Mrs. Virginia Law Shell - 1990 A Award Recipient
The May 1990 issue of the Good News magazine, describes Mrs. Virginia Law Shell as one of ten personalities of greatest influence within the United Methodist Church during the decade of the 80’s. But her compassionate and persuasive spirit has been a force for renewal in the United Methodist Church, not only for one decade but for several decades.
From the scrub oaks and sandy back roads of the panhandle of Florida, this ambitious coed knew God wanted her at Asbury College. During her freshmen year, the missionary zeal on campus gave her a vision of a world beyond the county seat town of Chipley. But the world of that day was at war, and her college years were postponed.
Returning to Asbury later, she soon understood God’s plan for a team ministry to the Belgian Congo with her college sweetheart. There, in the heart of Africa, in a place called Wembo Nyama, this young missionary family began what was to be a lifelong ministry.
Years later, the pages of her first book, Appointment Congo, told the story of her dreams for the mission, her love for her husband, and her compassion for an African people suddenly shattered a midst a tribal war. Only time with God and loving friends would heal and renew this mother and her three children. A sequel, As Far As I Can Step, was written to encourage believers to walk even as she had walked, one step at a time.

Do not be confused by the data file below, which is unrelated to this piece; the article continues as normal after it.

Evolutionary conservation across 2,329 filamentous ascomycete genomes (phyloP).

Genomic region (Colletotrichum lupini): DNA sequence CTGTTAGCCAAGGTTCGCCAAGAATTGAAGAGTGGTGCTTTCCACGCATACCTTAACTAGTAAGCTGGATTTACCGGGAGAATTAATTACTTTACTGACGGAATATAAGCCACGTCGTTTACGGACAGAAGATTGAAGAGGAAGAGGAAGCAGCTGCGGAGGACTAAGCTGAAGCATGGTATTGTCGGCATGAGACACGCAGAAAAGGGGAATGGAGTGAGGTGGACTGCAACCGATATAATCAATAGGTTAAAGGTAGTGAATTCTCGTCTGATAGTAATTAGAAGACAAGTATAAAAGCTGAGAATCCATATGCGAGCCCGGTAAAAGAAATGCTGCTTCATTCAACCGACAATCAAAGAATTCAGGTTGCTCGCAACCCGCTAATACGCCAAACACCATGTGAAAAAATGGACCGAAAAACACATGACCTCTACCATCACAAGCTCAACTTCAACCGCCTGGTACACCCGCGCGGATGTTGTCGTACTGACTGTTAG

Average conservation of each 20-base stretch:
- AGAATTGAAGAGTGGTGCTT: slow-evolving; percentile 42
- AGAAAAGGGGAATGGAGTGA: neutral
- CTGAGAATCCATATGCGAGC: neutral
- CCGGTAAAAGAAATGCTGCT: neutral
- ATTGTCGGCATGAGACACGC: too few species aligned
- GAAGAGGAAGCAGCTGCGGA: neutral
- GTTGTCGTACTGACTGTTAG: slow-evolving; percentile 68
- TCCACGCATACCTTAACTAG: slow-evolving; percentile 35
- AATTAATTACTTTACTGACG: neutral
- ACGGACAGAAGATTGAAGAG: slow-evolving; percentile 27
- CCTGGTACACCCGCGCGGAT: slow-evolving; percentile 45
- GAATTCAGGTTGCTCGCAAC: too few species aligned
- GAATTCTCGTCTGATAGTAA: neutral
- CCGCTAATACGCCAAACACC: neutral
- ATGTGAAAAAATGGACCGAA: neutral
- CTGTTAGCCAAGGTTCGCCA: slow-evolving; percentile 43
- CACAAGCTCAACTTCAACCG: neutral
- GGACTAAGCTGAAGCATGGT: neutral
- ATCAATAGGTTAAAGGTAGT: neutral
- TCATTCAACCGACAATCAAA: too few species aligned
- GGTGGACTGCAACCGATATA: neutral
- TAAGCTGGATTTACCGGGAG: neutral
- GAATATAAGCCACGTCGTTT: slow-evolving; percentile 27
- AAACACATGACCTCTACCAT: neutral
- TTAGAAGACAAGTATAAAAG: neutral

Then another door of ministry opened. She was appointed by the Board of Discipleship to director the Family Life Program of the Methodist Church. “Marriage Enrichment” weekends were soon offered to hurting people. Thousands o couples with fractured and broken marriages found relationships restored thanks to this Asburian’s sensitive spirit.
Mrs.Virginia Law Shell has given effective leadership in calling the United Methodist Church to return to its true heritage. The New York Times observed in 1988, that the “Good News” movement was responsible for the church’s conservative shift. We are told Mrs. Shell played a key role in shaping this successful evangelical strategy.
A missionary career to Zaire with the Board of Global Ministries. Marriage enrichment with the Board of Discipleship. Decisive changes at General Conference. The people called United Methodists are indebted to this Asburian for her convictions and effective leadership. Bristol Books recently published Why Not Glass House?, a practical guidebook for living. Glass Houses recounts those missionary years with husband Burleigh Law, an Asbury martyr, and it tells how the pain of hurt and loss were healed by a marriage to Don Shell and a new beginning. Glass Houses shows us how to laugh andcry with her three children—all Asburians serving as missionaries in Zaire, on a site not far from their father’s grave
In this centennial year, the Alumni Board of Directors chose to recognize this alumna, an associate member of the class of 1945, for her faithful and effective leadership in the church.